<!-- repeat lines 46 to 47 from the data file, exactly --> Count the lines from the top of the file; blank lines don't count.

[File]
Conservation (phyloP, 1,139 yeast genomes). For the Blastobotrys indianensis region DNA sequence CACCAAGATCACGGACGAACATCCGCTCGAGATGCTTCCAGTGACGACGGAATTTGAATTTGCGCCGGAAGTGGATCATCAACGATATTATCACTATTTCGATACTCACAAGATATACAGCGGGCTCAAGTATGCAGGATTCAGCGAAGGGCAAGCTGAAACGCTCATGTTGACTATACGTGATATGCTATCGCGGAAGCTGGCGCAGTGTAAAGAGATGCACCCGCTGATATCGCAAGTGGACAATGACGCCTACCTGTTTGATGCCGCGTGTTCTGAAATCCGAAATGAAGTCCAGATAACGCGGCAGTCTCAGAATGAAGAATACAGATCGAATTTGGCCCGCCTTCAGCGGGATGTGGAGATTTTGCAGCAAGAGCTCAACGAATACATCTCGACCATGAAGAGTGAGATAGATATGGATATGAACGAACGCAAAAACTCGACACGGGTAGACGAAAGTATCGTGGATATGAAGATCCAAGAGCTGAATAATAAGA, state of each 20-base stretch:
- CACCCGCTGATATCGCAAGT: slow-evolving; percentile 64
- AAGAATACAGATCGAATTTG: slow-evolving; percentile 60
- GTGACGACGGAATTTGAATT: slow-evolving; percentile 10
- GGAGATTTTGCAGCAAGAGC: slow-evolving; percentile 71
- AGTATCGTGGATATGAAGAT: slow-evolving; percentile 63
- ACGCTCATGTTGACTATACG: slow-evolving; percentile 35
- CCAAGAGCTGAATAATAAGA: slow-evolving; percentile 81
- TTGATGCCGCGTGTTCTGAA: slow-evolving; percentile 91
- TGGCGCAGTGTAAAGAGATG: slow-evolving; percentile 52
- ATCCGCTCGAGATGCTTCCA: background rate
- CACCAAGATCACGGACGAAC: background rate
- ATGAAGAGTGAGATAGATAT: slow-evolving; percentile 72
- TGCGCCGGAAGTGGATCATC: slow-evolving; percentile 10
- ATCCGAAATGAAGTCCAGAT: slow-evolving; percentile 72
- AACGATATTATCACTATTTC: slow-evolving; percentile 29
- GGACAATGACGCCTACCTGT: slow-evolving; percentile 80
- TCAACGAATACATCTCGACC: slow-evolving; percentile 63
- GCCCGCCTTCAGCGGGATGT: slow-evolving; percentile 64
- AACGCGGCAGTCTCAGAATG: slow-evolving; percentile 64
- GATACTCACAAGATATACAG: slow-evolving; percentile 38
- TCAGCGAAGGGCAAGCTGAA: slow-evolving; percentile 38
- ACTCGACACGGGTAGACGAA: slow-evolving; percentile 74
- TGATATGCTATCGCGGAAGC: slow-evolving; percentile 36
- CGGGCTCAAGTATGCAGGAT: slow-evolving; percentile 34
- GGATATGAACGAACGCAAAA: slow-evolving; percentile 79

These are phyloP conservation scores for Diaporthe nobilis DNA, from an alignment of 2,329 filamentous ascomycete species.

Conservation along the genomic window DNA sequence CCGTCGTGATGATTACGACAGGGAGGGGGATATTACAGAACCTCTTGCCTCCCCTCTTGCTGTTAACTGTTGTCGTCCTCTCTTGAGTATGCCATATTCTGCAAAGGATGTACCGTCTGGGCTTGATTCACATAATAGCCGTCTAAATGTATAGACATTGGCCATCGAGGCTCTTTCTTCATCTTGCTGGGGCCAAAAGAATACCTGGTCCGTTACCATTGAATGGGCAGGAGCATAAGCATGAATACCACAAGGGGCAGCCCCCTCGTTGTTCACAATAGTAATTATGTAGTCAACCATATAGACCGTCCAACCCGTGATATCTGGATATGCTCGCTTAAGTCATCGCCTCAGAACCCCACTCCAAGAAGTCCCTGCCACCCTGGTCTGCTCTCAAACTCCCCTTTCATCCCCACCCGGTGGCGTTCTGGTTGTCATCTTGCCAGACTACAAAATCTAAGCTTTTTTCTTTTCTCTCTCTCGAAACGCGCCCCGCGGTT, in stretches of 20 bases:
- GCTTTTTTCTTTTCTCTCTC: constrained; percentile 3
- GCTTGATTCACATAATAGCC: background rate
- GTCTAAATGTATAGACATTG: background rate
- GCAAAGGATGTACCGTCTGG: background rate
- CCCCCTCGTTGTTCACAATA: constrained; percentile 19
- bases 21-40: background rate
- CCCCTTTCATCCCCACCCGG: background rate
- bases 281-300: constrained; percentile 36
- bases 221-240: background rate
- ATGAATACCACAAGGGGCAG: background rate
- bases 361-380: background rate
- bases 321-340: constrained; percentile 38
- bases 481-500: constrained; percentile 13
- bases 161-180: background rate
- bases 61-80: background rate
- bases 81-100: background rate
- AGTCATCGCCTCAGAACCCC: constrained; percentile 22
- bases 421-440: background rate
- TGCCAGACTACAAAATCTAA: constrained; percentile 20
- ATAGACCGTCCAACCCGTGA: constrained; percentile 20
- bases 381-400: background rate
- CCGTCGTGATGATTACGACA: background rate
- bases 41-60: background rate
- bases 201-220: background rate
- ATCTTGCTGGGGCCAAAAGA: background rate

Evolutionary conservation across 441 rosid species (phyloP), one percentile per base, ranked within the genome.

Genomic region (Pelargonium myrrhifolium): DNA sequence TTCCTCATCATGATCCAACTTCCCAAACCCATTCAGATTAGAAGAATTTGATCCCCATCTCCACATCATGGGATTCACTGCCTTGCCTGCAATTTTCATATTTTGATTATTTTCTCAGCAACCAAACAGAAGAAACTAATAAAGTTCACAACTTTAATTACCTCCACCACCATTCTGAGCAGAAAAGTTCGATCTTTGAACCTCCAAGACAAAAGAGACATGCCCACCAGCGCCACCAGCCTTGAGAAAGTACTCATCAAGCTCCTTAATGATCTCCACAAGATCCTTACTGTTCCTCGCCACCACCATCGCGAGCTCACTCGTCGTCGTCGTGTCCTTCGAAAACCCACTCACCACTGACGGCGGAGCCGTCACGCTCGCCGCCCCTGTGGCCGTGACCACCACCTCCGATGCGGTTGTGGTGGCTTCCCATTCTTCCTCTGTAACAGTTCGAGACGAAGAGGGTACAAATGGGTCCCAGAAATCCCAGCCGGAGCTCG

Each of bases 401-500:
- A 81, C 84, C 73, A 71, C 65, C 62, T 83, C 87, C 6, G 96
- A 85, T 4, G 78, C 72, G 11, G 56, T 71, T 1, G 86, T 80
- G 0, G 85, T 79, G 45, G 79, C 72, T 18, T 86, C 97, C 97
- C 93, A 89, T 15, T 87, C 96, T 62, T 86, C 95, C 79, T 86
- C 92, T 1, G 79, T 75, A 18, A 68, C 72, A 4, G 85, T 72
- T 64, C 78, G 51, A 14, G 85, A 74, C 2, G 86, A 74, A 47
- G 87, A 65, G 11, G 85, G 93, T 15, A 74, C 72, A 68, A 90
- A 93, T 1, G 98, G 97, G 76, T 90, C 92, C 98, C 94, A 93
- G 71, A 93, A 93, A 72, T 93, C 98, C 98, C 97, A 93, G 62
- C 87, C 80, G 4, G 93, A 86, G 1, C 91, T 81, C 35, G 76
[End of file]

- bases 421-440: background rate
- TGCCAGACTACAAAATCTAA: constrained; percentile 20